Wisconsin Campaign Finance Probe Can
Continue: Appeals Court
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[May 08, 2014]
By Brendan O'Brien
MILWAUKEE (Reuters) - Wisconsin
investigators can continue a secret probe into possible campaign finance
law violations by conservative groups in the state, a U.S. appeals court
ruled on Wednesday.
The order stopped for now enforcement of a federal judge's ruling
that the 20-month investigation must be halted and records and
property seized by investigators returned to the Wisconsin Club for
Growth, the group that sued investigators.
U.S. District Court Judge Rudolph Randa in Milwaukee on Tuesday had
said the club and its director were relieved of any and all duty to
cooperate with the secret investigation.
The U.S. Court of Appeals for the Seventh Circuit in Chicago said in
its order on Wednesday that Randa should not have entered a
preliminary injunction halting the "John Doe" probe because he knew
investigators were planning to appeal.
Investigators do not need to return the seized property or destroy
copies of information and other materials they obtained, the appeals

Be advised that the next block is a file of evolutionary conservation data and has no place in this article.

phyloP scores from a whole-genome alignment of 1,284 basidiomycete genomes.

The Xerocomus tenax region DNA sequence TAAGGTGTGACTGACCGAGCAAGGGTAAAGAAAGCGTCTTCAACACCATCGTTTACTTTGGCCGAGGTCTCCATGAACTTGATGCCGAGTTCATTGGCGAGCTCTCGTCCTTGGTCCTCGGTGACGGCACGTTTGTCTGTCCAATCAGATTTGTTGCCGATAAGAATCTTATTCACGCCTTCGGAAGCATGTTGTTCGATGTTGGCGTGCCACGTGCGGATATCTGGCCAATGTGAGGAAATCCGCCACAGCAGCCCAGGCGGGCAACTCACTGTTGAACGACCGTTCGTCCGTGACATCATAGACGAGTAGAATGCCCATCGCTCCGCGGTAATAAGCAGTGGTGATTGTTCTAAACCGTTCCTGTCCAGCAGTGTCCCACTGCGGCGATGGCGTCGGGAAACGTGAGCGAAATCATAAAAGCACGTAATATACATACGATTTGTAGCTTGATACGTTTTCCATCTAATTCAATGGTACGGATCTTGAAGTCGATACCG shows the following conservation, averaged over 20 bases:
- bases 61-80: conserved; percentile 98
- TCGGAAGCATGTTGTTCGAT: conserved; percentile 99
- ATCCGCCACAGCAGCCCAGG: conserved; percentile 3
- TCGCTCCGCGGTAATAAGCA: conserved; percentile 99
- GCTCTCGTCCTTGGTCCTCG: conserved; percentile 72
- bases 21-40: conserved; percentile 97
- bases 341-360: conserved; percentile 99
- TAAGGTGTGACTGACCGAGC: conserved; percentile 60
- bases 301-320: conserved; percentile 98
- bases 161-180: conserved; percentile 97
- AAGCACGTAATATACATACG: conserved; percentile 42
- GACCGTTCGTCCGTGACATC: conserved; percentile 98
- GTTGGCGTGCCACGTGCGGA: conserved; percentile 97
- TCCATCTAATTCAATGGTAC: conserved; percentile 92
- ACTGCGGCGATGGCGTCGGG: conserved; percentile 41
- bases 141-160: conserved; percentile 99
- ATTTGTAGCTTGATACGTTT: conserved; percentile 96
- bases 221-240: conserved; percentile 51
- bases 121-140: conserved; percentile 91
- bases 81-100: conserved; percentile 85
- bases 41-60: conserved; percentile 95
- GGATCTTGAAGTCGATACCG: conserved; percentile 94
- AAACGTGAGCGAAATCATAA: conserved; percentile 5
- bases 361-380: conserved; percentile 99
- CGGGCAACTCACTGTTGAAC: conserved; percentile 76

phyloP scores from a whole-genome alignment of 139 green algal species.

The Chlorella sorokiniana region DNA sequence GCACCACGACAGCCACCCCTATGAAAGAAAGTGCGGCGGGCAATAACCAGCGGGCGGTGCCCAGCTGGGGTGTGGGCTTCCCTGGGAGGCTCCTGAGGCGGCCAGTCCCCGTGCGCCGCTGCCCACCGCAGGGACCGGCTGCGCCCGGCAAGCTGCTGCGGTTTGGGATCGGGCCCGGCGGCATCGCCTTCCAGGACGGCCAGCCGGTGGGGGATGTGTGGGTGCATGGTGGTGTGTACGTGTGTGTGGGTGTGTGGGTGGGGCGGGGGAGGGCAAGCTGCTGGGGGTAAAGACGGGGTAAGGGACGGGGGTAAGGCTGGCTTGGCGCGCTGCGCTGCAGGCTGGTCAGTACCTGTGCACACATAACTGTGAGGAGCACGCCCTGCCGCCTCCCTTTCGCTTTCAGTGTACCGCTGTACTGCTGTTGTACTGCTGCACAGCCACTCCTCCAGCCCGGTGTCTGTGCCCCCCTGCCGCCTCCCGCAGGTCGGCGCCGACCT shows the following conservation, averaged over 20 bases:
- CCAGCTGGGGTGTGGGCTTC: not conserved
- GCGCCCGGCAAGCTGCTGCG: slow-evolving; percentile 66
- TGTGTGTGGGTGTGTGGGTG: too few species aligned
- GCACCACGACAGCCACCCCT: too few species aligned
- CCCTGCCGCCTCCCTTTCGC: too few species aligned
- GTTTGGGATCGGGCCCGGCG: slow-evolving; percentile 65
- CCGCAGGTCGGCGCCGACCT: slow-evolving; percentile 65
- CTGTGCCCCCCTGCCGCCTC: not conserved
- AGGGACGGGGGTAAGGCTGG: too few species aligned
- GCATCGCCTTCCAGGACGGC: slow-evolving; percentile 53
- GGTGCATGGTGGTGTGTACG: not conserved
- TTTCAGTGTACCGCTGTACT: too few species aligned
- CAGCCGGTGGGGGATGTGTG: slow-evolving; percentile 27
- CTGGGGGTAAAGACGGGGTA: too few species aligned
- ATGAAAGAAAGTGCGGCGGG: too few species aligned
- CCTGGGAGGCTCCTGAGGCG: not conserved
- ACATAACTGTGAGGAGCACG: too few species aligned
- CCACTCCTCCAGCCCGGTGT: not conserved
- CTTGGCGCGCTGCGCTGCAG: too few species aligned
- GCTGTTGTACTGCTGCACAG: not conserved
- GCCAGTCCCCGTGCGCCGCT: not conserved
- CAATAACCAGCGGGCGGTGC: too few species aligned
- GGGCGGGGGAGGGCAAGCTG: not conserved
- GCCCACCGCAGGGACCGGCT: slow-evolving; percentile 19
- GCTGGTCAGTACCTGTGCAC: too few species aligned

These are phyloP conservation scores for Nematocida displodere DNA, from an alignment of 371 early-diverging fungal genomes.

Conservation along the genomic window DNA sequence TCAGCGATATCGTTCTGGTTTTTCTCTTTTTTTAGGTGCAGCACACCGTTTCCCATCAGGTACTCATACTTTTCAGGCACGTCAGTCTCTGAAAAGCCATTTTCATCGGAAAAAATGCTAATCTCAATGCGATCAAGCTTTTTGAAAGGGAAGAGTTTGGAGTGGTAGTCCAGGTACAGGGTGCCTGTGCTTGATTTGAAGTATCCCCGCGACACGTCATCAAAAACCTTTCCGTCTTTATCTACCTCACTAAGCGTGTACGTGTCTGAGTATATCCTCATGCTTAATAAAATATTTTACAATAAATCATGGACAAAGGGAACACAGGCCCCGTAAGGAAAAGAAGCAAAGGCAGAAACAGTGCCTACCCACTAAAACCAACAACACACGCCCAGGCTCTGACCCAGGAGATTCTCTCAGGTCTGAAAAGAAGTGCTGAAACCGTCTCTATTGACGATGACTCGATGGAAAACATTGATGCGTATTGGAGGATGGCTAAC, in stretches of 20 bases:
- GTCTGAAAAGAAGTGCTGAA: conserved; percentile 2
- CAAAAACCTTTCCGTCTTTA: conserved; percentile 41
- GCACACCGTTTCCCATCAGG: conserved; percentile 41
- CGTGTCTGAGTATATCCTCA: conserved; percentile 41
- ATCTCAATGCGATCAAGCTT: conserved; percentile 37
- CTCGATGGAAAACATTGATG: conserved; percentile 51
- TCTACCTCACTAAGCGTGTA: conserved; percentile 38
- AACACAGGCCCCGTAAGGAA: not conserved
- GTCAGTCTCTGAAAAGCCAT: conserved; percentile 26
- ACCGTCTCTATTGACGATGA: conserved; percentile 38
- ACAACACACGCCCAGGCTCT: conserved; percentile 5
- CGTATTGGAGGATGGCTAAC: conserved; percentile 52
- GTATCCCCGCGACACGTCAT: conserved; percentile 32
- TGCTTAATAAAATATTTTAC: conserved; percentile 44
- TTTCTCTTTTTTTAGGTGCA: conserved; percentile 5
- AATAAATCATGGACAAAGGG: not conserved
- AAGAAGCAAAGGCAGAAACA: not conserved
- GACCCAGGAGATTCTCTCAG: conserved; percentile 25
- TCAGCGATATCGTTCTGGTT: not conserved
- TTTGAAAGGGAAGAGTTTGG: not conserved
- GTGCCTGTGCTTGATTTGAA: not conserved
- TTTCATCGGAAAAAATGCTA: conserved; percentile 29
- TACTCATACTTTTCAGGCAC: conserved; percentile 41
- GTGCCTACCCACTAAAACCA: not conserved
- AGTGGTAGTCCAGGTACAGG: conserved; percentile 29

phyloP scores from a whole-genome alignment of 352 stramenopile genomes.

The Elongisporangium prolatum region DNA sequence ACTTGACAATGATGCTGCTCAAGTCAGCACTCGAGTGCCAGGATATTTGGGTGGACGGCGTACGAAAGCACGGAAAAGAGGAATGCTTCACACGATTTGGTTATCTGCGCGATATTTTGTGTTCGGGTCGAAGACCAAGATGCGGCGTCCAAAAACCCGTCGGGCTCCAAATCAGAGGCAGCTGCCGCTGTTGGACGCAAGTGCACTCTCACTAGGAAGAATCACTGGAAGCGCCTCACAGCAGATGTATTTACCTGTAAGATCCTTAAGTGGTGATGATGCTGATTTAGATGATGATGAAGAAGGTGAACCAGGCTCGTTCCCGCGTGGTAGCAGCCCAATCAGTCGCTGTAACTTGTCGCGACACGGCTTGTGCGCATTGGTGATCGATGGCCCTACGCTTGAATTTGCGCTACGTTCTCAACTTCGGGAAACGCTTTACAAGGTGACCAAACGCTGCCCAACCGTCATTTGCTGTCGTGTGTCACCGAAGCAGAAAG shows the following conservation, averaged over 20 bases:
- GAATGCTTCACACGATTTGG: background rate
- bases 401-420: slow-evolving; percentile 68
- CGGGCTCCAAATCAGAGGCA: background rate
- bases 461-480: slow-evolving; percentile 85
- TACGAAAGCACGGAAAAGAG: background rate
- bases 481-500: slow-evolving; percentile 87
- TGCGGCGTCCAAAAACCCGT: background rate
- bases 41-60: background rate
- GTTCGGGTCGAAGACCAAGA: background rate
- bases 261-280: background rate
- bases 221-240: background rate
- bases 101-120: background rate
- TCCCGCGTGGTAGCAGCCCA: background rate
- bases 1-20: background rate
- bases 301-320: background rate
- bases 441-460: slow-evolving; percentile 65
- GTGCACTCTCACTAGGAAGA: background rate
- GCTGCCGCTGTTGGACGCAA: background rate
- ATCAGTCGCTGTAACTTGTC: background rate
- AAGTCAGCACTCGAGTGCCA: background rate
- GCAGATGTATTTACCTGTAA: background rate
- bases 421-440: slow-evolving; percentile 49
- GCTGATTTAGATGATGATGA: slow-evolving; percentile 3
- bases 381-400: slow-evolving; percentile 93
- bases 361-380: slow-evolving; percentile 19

court panel said.
In Wisconsin, "John Doe" investigations allow prosecutors legal room
to call witnesses, request search warrants and offer immunity
without probable cause that a crime has been committed.
The club sued the investigators running the probe in February,
accusing them of violating freedom of speech, association and equal
protection rights by sidelining them from political activities
during the 2014 election cycle that includes Republican Governor
Scott Walker's re-election campaign.
The club asked the court to halt the investigations into its
activities that it said were politically driven, noting that they
were initiated by Milwaukee County District Attorney John Chisholm,
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The conservative lobby group said it had been targeted for alleged
unlawful "coordination" with Walker's recall election campaign in
Democrats forced Walker to defend his seat in a special election in
2012. Armed with a massive fundraising effort spurred by
conservatives inside and outside of Wisconsin, Walker won, becoming
the first U.S. governor to survive a recall.
(Reporting by Brendan O'Brien; Editing by Ken Wills)
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